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Tearing Apart Iamb for Iamb

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Apr. 14th, 2009 | 02:33 pm

How not to write Iambic pentameter is as much about how not to write it by Patrick Gillespie. He starts with purple prose and plays with the materials...I like this. He tears things back to base ideas, building blocks. An idea isn't too precious to mess with. Edits are substantive yanks. This I can grasp.

He was talking about process of moving from idea to vividly written and metered. It doesn't matter the idea or the starting point. It's what you apply to it.

Where do you start?
The first thing you might do is to lineate the prose. [...]

Ta da! We now have a free verse poem. And this is probably where 99 out of 100 modern poets stop. Free verse is the easiest and least demanding literary form ever created. But for those who like to juggle with more than one ball, let’s try two. The next step is to transform this passage into Iambic Pentameter.

[...]The blank verse (Iambic Pentameter) is competent and passable poetry. And  this is where many poets stop (those who write meter); but this is still juggling with just two balls. Now let’s juggle three. Let’s vary the meter and give it some life. [...]

Study closely how little additions and adornments turn ordinary prose into poetry. It’s not the content that makes the poem.


To paraphrase what he says of the next stage, you could add characters. Convert to dialogue. Add internal linkages of extended references to one base of metaphor, add wordplay and style.

It's a mechanic bent, but more can be said with that than talking from the perspective of poetry as mystic.

I like the exercise point of view rather than let us make something which is complete and true in first draft which is no more than tweaked for spelling. I'd rather tear something to component parts. All is lego.

I like making a long poem then just tearing the right margin words off and keeping those, or a subset of. It's not a pride issue to spend 2 or 3 hours on a poem and then throw it out. Process can be more interesting than product. And more useful.

To build into a structure or disassemble something which has structure are both interesting. For example, I took this Yeats poem and looked at it's structure, from rhyme (ABCD EBFD GBHD IBJD) to which sounds are most used and their place of articulation to see if there was a pattern (mostly voiced sounds but nothing strongly disproportional to normal, a lot of short i, and long o but not a strongly leaned on, dominant device of sound in this way). And then I reparsed the meaning.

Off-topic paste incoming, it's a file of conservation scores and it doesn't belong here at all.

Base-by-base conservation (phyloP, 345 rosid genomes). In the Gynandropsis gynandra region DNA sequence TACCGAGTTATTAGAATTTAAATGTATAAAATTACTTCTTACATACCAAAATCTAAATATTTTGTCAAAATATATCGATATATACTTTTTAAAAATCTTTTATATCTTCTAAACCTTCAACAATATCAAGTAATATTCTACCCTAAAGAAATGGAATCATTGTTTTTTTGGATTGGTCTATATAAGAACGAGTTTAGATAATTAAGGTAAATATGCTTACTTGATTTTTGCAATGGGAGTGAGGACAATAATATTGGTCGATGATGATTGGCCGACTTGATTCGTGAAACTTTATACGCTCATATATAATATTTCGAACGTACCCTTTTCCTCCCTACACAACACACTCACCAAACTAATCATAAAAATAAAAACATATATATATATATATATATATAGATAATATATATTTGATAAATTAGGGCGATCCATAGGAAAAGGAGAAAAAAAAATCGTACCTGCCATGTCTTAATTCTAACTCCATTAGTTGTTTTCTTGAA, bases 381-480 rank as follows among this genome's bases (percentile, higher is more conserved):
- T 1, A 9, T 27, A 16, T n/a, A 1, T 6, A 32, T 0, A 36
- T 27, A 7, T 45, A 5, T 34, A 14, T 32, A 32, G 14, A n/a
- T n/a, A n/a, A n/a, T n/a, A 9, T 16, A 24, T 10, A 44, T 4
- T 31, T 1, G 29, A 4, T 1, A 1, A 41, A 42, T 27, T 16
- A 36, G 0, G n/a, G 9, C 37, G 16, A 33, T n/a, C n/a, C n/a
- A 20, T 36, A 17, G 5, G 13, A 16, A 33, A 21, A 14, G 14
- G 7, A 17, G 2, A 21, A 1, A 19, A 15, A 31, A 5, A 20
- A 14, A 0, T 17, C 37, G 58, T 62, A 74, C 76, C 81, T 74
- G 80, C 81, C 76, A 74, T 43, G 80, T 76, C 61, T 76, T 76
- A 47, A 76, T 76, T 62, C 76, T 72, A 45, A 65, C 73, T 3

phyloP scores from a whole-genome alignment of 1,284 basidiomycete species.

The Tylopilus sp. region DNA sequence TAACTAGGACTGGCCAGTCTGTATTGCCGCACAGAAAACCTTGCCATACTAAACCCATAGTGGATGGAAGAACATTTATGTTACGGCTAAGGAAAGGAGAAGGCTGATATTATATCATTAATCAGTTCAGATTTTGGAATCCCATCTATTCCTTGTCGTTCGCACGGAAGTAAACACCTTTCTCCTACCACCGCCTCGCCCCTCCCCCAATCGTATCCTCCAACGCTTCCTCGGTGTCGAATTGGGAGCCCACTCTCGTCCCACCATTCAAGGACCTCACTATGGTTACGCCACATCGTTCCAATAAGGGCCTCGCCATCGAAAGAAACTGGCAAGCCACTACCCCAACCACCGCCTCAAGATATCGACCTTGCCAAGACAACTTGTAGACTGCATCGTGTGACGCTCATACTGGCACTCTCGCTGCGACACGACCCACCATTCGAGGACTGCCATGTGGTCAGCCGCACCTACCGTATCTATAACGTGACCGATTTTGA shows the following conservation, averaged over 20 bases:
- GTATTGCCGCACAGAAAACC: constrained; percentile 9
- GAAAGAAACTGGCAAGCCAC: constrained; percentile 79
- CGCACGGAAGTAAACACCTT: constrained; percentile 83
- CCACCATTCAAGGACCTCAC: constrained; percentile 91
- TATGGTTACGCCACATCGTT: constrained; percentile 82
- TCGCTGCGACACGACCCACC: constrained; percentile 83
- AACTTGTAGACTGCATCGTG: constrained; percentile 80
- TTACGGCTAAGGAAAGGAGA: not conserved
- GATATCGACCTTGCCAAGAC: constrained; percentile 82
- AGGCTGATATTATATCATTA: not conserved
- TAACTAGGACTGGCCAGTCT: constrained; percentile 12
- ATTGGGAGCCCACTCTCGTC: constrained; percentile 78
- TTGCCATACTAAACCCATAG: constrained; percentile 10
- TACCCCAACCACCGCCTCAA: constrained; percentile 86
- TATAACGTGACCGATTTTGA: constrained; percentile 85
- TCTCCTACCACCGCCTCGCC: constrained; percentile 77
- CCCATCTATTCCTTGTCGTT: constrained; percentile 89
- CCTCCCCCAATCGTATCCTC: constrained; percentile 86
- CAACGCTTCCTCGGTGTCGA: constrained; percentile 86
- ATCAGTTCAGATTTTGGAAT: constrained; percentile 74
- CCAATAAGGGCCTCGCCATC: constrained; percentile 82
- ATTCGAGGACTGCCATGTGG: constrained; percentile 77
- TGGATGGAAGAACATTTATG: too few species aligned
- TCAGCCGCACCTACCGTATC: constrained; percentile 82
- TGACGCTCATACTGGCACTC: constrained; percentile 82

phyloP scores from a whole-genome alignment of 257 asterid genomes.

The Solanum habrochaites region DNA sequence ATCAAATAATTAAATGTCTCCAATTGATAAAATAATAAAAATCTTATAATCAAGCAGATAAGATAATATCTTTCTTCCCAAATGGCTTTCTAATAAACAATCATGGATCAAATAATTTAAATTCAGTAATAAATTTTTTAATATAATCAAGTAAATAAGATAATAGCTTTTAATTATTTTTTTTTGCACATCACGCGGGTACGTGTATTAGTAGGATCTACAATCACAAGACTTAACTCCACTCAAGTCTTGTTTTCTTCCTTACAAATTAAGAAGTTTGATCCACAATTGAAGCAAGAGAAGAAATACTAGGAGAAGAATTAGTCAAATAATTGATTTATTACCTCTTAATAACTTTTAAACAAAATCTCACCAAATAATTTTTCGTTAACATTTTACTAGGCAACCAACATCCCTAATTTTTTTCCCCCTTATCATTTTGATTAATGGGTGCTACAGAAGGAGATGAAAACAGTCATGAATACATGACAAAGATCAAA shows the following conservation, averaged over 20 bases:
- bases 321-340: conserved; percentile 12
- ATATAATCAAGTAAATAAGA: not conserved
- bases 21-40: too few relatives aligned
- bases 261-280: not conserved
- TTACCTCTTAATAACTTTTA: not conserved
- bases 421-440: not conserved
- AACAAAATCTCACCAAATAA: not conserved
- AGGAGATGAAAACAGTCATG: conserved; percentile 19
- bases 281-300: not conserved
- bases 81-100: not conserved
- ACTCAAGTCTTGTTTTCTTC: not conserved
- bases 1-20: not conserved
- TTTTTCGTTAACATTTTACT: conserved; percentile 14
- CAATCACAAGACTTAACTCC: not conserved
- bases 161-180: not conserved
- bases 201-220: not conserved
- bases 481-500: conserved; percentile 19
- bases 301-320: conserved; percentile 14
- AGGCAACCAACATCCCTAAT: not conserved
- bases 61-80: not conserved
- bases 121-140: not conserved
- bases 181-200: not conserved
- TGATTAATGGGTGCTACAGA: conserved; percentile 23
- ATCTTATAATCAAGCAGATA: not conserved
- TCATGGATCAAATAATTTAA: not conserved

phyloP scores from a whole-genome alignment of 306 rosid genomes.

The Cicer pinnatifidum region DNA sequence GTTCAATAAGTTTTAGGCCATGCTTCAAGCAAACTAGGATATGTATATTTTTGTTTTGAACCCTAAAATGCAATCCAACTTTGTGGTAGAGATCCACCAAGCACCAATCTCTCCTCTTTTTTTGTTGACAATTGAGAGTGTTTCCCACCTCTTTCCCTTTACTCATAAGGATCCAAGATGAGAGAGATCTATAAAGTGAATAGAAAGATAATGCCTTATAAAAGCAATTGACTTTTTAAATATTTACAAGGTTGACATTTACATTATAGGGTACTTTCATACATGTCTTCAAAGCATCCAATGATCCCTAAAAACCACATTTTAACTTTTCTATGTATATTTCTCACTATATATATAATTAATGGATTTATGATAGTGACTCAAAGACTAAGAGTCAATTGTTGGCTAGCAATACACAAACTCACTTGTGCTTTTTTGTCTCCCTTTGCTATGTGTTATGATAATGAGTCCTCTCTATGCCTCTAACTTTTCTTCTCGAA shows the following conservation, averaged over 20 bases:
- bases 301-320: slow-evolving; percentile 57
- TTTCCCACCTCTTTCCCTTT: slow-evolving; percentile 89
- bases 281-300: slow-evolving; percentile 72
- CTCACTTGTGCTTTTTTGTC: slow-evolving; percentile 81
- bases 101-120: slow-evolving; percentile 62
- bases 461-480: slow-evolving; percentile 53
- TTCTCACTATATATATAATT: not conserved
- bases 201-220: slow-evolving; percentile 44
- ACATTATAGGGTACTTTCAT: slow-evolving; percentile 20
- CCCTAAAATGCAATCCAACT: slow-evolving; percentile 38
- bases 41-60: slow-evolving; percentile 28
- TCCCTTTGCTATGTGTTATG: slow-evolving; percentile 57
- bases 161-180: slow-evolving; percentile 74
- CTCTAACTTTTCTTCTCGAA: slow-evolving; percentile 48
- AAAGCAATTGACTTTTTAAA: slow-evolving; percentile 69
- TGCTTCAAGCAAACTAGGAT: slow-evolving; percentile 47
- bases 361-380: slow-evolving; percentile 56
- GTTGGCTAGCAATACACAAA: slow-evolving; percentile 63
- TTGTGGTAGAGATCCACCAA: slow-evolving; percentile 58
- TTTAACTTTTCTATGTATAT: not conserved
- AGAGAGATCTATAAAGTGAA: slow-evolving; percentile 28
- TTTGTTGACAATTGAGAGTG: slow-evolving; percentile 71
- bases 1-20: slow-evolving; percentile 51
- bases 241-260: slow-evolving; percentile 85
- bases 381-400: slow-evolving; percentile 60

S1-S2 things (example list of 1,2,3, then #3 expanded on, each line end stopped semantically) are dissonant against the memory of your beauty.
S3 world's too ugly a setting for you. I'll redo it.
S4 the new earth as your casket, and a casket for my dreams of you, my unattainable/inaccessible love.

The lines are ragged lengths with uneven number of syllables but it has a regular feel. What's going on? Yeats and Swinburns and the 19th century are characteristic for mixing iamb and anapest. I next looked at the meter which wraps around lines, so here I'll condense the couplets into one line since that how the meter neatly falls.

iamb iamb anapest anapest spondee iamb
iamb anapest anapest iamb anapest anapest

iamb iamb anapest iamb anapest iamb
iamb anapest anapest anapest anapest anapest

iamb iamb iamb anapest iamb anapest
iamb anapest anapest iamb anapest trochee beat

anapest anapest anapest anapest anapest anapest
anapest anapest anapest anapest anapest anapest

That much regularity in meter cannot be by accident. It's not the same length of line by syllables but it is regular length by counting accentually. Each line has 3 long (or stressed) syllables.

There's one exception, that last line of the second last stanza. (The word knoll throws the rhythm, foot, and pattern of 3 stressed syllables, couldn't not be accidental. It's also the pivot point of attitude where it shifts tone. The rose goes from hidden and protected to dead and buried. Is this a love poem? or smitten from afar; can't have you; wish you to be dead; how romantic manic.)

12 feet per stanza and 4 stanzas but the base is 3. 3 stressed beats per line. There are 6 stressed beats per 12 feet. Some are iambs, some anapest, increasingly over length, anapest. The last stanza which is fastest (since one speaks an iamb in the same speed as one speaks a three beat anapest but with 1/2 more content) also has the most even roll with regularity and consistency giving a stronger resolution underscoring the summative feel.

Does this make sense more when we add back the words?

The Rose in the Deeps of His Heart

All things uncomely and broken,
all things worn-out and old,
The cry of a child by the roadway,
the creak of a lumbering cart,

The heavy steps of the ploughman,
splashing the wintry mould,
Are wronging your image that blossoms
a rose in the deeps of my heart.

The wrong of unshapely things
is a wrong too great to be told;
I hunger to build them anew
and sit on a green knoll apart,

With the earth and the sky and the water,
remade, like a casket of gold
For my dreams of your image that blossoms
a rose in the deeps of my heart.

- William Butler Yeats

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